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SECURITIES AND EXCHANGE COMMISSION v. BREED

August 12, 2004.

SECURITIES AND EXCHANGE COMMISSION, Plaintiff,
v.
ROBERT BREED, Defendant, and KARINE GOVEIA BREED, PATRICIA BREED, and RICHARD BREED, Relief Defendants.



The opinion of the court was delivered by: CHARLES HAIGHT, District Judge

MEMORANDUM OPINION AND ORDER

Defendant Robert Breed ("Breed") and relief defendants Karine Goveia Breed, Patricia Breed, and Richard Breed (sometimes collectively "defendants") move pursuant to Rule 60(b), Fed.R.Civ. P., for an order vacating the judgments entered against them, and pursuant to Rule 62(b) for an order staying execution of the judgments. For the reasons that follow, defendants' motion is denied. I. BACKGROUND

Defendant Robert Breed is a resident of Florida who was employed as a registered representative at several broker-dealers, including Alexander Wescott & Co., Inc. The relief defendants are all relatives of Robert Breed.

  The Securities and Exchange Commission ("SEC") alleges that from October 1996 to October 1997 Breed received and unlawfully traded or directed trading on tips containing material, nonpublic information about seven publicly traded companies. Breed received tips from Jeffrey Streich, whose source was Marisa Baridis, an employee of Morgan Stanley's Legal Compliance Department with access to confidential information about proposed acquisitions and other material events. Breed traded on these tips knowing they were based on inside information, and in exchange paid Streich a portion of the profits realized from such trades.

  Breed traded six of the seven securities that were the subjects of Streich's tips in his own account for a profit of $54,710. He also tipped or directed trading in the accounts of Patricia Breed (his mother), Richard Breed (his brother), and Karine Goveia Breed (his then-girlfriend, now wife). Patricia Breed traded in five of the seven securities for a profit of $50,000; Richard Breed traded in all seven securities for a profit of $37,540; and Karine Breed traded in four of the securities for a profit of $65,450. Since most of the profits from Breed's illegal trading were realized in the accounts of his family members, each of the relief defendants made money through Breed's unlawful activities.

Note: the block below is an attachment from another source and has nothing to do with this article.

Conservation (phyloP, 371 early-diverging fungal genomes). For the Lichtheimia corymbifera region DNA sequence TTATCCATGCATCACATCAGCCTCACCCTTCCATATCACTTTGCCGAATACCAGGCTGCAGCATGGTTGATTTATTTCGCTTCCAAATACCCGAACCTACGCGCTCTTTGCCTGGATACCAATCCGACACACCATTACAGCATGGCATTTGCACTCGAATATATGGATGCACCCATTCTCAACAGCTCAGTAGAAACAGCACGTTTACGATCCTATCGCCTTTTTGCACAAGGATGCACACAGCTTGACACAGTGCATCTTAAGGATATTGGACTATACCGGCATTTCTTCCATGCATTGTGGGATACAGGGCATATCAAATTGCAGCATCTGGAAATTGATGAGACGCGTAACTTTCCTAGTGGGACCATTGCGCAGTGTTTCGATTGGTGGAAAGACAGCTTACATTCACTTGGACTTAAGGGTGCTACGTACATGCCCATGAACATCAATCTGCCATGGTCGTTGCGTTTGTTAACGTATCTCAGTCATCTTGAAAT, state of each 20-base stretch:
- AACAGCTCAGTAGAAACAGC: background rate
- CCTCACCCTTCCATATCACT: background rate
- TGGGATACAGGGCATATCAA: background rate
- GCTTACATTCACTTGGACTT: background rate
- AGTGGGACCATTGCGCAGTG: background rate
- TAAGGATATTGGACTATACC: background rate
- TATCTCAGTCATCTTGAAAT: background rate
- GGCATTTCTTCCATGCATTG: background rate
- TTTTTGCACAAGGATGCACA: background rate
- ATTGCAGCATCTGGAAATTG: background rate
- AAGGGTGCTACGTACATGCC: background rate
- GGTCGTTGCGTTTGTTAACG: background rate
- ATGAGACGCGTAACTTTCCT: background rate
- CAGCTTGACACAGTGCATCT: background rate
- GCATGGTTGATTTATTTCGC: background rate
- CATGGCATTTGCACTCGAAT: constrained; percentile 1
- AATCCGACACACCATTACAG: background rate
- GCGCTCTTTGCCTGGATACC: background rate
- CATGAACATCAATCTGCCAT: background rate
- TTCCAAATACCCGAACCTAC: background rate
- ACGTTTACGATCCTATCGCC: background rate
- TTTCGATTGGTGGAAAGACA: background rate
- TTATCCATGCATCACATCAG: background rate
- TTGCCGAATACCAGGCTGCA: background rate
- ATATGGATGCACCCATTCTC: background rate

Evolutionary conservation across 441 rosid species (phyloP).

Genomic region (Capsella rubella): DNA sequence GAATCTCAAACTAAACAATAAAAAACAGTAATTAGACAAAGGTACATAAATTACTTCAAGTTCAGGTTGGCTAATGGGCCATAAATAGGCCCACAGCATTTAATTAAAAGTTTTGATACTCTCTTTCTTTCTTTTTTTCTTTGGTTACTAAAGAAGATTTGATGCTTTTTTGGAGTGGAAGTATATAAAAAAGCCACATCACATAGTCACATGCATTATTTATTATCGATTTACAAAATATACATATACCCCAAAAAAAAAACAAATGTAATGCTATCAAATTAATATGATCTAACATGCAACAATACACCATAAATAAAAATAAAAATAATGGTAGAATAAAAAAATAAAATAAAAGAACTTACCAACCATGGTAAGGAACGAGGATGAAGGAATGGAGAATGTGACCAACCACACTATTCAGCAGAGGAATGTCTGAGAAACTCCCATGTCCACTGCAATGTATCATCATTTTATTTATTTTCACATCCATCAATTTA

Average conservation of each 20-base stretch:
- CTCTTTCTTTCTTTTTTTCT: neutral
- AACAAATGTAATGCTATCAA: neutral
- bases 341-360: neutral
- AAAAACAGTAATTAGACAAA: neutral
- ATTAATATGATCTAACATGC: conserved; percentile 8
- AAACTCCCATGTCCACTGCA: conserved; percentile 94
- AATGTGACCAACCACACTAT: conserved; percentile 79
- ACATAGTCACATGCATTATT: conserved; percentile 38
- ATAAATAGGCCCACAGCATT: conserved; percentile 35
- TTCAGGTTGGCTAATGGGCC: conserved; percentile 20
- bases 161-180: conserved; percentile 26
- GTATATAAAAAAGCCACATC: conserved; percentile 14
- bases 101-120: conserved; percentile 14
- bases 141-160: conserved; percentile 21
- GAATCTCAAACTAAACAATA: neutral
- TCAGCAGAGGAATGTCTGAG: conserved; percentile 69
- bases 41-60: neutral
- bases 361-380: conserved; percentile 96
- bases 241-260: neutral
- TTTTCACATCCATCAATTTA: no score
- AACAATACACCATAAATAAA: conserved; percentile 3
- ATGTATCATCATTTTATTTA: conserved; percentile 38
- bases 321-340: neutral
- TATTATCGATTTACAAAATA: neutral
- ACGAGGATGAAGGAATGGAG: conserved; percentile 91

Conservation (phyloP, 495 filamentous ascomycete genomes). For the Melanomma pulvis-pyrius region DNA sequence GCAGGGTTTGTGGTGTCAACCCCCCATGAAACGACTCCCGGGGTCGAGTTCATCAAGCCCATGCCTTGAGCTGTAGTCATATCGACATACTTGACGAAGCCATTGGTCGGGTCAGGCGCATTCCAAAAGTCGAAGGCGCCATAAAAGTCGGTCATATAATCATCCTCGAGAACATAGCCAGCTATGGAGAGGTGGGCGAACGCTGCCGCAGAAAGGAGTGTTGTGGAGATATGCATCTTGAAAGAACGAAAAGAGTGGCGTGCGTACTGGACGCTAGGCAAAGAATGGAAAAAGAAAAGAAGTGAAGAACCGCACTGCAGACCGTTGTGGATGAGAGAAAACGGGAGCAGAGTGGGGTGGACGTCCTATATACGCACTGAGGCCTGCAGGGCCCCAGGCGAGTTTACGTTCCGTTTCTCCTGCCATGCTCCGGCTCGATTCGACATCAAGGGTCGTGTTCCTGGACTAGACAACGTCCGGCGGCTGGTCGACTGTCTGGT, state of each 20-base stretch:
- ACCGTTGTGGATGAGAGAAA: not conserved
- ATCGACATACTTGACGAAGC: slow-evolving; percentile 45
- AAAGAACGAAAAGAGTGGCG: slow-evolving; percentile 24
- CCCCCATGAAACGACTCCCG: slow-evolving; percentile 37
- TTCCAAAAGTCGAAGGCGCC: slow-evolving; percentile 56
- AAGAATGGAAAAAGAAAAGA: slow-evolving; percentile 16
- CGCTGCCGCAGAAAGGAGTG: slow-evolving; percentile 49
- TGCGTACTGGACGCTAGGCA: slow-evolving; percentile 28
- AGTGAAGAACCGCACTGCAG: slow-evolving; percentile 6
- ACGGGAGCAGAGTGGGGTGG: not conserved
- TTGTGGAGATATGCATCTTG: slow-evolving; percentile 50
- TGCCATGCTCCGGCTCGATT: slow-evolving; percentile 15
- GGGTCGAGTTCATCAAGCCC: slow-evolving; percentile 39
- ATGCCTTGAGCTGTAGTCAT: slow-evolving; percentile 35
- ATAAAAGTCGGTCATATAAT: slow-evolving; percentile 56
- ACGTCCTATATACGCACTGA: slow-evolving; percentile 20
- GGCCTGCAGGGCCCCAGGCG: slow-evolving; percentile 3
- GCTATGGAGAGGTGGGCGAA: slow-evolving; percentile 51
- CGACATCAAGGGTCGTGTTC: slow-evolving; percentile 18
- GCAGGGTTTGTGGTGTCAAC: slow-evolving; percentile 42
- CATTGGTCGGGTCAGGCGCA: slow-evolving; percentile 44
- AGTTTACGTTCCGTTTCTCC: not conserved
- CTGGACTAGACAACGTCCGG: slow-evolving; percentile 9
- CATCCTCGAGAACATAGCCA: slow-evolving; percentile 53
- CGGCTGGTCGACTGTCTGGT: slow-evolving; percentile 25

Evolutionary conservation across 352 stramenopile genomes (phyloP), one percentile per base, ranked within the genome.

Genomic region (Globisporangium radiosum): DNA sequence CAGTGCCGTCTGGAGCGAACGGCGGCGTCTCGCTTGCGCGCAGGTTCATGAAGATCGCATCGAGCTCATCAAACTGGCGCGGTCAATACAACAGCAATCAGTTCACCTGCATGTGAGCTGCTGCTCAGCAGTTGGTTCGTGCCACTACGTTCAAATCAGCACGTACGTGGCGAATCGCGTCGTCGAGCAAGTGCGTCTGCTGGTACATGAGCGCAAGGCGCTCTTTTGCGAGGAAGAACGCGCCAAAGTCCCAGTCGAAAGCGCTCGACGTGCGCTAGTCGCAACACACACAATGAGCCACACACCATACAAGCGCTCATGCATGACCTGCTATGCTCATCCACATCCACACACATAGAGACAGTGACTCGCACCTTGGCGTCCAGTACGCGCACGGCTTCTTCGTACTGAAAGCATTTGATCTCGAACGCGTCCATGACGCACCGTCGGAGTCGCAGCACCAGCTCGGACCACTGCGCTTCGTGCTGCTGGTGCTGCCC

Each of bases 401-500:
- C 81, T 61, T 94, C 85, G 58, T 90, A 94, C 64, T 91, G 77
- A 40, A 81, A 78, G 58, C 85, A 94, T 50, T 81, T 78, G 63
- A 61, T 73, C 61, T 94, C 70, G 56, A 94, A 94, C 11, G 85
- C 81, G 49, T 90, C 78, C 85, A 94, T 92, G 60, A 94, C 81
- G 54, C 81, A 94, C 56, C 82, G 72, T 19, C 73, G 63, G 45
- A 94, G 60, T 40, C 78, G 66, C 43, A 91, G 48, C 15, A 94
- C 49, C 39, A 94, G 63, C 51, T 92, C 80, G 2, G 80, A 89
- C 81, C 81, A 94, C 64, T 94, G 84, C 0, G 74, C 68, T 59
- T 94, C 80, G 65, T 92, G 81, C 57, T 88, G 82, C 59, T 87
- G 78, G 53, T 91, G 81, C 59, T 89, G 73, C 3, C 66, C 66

On August 21, 2001, the SEC filed a complaint against Breed based on claims arising from the Securities and Exchange Act of 1934, 15 U.S.C. § 78, et seq ("the Exchange Act"). It later added Patricia, Karine, and Richard Breed as relief defendants. After defendants failed to file answers, respond to various responsive pleadings, or appear for noticed depositions, I granted plaintiff's motions for default judgments against them, finding them liable for disgorgement, and holding Robert Breed liable for civil penalties. The Clerk of the Court entered judgments against all defendants.

  II. PROCEDURAL HISTORY

  The long and tortured procedural history of this case is partially recited in the Court's Order of December 3, 2002; Memorandum and Order, 2003 WL 118494 (S.D.N.Y. Jan. 13, 2003); and Memorandum and Order, 2004 WL 1171241 (S.D.N.Y. May 26, 2004), familiarity with which is assumed. It is a story replete with deadlines ignored, motions unopposed, inadequate pleadings, and obstinance demonstrated by defendants and their former counsel. I must now recount the complete procedural history revealed by the record, in order to determine whether the conduct of the defendants and their former counsel is sufficiently egregious, when considered with the other relevant circumstances, to merit default judgments against them.

  Plaintiff first filed a complaint against Robert Breed on August 21, 2001, alleging various violations of the Exchange Act. Breed served an answer on October 1, 2001, denying all the complaint's substantive allegations. The Court having issued a scheduling order on November 28, 2001, plaintiff served Breed a First Set of Documents Request and Rule 26(a) Initial Discovery Disclosures (identifying Patricia, Karine, and Richard Breed), and also served on Patricia Breed a Rule 45 subpoena for documents. The Rule 45 subpoena specified a return date of March 27, 2002.

  By letter to the Court on April 23, 2002, plaintiff indicated that Breed had failed to provide his Rule 26(a) disclosures and had not produced documents. Furthermore, plaintiff advised that Patricia Breed had failed to respond to her Rule 45 subpoena. Plaintiff requested an informal conference pursuant to Local Civil Rule 37.2 to resolve these discovery issues. By May 6, 2002, plaintiff had obtained Breed's Rule 26(a) disclosures as well as documents responsive to its requests, and therefore withdrew its request for a 37.2 conference. On the same day, plaintiff served a First Set of Interrogatories on Breed, requesting information concerning, inter alia, the whereabouts of Patricia, Karine, and Richard Breed.

  On June 6, 2002, I received plaintiff's Unopposed Application for Modification of Scheduling Order. In it, plaintiff stated Patricia Breed had still not responded to its Rule 45 subpoena and that Breed's response to its First Set of Document Requests was "deficient in numerous respects." Unopposed Application, at 3 n. 1. Believing or at least hoping that extending the pretrial deadlines would rectify these delinquencies, I granted plaintiff's application.